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    3. Decide when the work day ends

    To have a solid night routine, you must decide when you’re leaving work. It’s easy to lose track of time and stay too late. Establish a cut off time for work-related emails and phone calls as well.

    If you don’t set boundaries, it’s hard to enjoy life and get a good night of sleep.

    Immediately After Work…

      4. Avoid alcohol

      If you’re heading out with friends, be mindful of your alcohol intake. Alcohol may make you drowsy, but the sleep you get won’t be restful. Skip the booze altogether, or stop consuming it at least two hours before bed.[3]

      5. Have a healthy dinner

      Aim to have your dinner a few hours before you go to bed. Overeating or having heavy or rich meals around bedtime may lead to discomfort and indigestion. When you need a snack closer to bedtime, reach for something light and healthy.

      The time immediately after dinner is a great opportunity to pack lunch for the next day. Pull items from the freezer and package leftovers from dinner into individual servings.

      Check out here for 20 Quick and Healthy Dinner Recipes For You To Choose.

      6. Take time to tidy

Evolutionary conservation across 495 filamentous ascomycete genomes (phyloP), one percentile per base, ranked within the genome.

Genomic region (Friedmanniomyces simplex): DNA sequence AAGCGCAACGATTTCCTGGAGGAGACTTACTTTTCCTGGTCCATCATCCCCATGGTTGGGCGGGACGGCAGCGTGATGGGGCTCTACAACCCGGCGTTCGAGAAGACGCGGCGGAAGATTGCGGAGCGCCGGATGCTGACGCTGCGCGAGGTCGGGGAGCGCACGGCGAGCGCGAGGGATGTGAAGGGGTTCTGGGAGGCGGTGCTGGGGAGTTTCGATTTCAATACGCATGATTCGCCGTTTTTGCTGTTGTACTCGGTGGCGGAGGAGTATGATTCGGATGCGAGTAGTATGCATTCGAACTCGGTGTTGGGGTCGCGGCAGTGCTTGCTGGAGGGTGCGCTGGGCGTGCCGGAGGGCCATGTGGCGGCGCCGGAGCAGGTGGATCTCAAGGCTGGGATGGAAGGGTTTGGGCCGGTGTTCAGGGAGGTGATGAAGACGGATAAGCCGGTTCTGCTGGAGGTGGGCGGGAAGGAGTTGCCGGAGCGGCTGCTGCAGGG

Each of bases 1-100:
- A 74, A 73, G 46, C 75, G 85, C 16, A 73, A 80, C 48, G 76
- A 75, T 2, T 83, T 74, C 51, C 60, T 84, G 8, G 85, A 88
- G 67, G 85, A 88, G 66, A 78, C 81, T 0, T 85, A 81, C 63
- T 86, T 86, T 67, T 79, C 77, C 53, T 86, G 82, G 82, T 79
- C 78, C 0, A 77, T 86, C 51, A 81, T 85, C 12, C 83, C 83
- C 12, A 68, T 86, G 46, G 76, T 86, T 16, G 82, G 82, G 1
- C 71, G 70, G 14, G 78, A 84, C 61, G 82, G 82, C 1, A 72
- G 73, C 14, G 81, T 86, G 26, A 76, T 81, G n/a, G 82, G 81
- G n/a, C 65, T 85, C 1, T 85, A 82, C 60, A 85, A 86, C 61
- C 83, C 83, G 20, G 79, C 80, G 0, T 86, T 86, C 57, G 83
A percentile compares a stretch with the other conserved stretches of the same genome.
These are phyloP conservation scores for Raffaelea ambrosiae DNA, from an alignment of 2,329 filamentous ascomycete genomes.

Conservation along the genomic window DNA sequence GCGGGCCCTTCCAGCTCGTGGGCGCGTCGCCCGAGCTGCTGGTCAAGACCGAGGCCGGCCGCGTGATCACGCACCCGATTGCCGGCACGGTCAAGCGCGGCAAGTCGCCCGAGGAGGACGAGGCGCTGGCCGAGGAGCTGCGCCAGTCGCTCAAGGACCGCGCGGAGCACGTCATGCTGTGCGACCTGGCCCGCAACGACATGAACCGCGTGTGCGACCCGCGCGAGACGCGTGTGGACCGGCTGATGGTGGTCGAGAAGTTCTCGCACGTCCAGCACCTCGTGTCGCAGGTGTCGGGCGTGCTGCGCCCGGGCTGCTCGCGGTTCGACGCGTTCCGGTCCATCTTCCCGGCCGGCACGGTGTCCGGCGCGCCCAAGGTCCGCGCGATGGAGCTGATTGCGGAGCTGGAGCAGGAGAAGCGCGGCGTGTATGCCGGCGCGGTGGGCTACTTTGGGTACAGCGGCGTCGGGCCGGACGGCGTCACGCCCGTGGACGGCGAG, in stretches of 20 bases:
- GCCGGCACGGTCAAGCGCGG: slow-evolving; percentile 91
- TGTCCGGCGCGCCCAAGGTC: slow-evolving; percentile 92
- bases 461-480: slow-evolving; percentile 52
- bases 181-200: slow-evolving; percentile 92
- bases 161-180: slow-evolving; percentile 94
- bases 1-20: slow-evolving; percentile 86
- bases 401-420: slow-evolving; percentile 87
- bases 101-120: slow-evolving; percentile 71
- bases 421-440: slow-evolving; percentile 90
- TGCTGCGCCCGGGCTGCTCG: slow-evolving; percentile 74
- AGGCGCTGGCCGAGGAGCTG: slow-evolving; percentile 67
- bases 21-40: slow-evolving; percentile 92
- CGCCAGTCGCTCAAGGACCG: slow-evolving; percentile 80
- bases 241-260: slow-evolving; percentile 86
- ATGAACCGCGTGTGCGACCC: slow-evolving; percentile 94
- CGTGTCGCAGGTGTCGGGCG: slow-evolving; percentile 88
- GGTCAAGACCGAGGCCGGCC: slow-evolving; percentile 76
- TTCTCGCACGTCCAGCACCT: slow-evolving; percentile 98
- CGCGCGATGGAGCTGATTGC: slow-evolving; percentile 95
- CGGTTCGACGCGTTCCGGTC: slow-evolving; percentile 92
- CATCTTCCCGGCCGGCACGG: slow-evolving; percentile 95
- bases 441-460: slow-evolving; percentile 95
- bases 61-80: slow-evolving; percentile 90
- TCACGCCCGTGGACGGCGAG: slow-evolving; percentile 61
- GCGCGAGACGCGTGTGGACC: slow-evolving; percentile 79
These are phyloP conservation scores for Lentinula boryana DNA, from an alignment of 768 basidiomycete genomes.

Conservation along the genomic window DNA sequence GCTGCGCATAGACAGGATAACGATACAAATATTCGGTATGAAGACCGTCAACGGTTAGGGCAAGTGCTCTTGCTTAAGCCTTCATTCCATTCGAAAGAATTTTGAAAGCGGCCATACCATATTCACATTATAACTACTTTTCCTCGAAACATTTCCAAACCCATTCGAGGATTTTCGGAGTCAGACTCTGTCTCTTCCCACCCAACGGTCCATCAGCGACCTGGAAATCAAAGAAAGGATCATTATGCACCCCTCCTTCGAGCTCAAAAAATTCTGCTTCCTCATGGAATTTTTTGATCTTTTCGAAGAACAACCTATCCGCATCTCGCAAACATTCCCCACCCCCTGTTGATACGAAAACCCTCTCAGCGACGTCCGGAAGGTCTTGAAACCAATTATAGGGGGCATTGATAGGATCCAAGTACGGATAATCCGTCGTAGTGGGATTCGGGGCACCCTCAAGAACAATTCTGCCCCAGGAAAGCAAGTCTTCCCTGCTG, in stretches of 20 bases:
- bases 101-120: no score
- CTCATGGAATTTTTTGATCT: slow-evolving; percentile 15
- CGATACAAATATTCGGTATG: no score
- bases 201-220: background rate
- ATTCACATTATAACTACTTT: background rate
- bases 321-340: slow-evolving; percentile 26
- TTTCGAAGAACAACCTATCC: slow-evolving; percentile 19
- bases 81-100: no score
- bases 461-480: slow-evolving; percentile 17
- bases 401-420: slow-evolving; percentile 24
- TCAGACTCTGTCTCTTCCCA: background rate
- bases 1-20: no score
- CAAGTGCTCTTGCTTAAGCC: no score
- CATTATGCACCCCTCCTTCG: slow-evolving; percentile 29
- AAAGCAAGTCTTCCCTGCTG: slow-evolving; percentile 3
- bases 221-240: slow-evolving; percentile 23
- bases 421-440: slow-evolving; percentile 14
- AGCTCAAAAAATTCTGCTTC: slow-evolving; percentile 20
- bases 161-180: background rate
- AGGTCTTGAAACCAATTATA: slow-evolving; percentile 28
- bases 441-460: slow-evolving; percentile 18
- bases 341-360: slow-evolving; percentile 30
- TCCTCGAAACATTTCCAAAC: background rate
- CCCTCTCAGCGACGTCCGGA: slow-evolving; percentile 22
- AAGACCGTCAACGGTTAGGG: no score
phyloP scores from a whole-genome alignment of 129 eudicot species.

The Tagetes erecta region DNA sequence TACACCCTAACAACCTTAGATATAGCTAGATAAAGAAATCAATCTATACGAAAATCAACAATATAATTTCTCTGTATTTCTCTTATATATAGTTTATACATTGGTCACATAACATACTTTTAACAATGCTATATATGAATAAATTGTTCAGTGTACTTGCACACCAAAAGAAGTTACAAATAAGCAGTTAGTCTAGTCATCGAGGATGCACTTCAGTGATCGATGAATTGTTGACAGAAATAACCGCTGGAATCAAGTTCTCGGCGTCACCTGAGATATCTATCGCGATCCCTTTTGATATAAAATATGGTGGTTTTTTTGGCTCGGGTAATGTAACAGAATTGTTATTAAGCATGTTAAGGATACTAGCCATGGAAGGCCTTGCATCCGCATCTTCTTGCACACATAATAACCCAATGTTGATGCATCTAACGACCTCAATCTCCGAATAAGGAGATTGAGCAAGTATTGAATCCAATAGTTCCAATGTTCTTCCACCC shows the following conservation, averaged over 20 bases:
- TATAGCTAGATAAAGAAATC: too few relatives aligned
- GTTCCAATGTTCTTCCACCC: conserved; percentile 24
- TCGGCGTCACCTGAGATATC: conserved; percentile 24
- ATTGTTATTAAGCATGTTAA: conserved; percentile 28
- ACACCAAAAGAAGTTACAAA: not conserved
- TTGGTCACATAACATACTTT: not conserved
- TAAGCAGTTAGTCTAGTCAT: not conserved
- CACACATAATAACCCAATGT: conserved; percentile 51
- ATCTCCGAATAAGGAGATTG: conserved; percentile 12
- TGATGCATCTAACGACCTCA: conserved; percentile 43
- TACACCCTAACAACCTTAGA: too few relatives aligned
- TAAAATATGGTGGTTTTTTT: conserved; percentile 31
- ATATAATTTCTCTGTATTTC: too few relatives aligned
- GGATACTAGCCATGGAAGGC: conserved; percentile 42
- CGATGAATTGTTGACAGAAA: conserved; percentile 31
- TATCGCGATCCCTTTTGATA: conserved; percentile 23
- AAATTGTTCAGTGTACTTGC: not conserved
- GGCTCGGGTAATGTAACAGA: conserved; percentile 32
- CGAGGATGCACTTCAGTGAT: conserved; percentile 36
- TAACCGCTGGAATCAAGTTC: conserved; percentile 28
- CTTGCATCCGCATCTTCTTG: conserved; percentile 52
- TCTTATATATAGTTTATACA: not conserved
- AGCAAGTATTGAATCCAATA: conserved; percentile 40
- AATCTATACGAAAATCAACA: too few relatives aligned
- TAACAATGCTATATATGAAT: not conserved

Being in an organized environment will help you feel relaxed and in control. Cleaning dishes and counter tops after dinner is an absolute must.

      You can also take some time to put things away if you’ve used them during the day.[4] Be mindful of clutter in your bedroom. Waking up in an orderly space will work wonders for your mood.

      7. Prepare for tomorrow

      Get out tomorrow’s outfit and gym clothes as you tidy. Clear unnecessary items out of your bag and set out everything you need to take with you. Taking these steps means you’re less likely to derail your day by forgetting something, and you’ll prevent decision fatigue from setting in early tomorrow.

      When you don’t have a million things to do upon waking, it’s easier to fall asleep. Waking up won’t seem like a chore if you set yourself up for success.

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      8. Take time for yourself

      Perhaps you watch an episode of your favorite show or play video games. Set a time limit for these activities. It’s too easy to binge-watch TV or stay up late playing games if you aren’t mindful of the time.

      One Hour Before Bed… (Where Your Bedtime Routine Starts)

        9. Step away from the screens

        Cut off all screens at least 30 minutes before bed. The blue light from electronics interferes with the production of melatonin, a hormone necessary for restful sleep.[5]

        10. Read a book

        A better alternative to looking at your phone is to read a book. Six minutes of reading can ease the tension of stress in the human body and calm your nerves.[6]

        Not sure what to read before going to bed? The Oyster Review has picked 21 best books for bedtime reading, check them out here.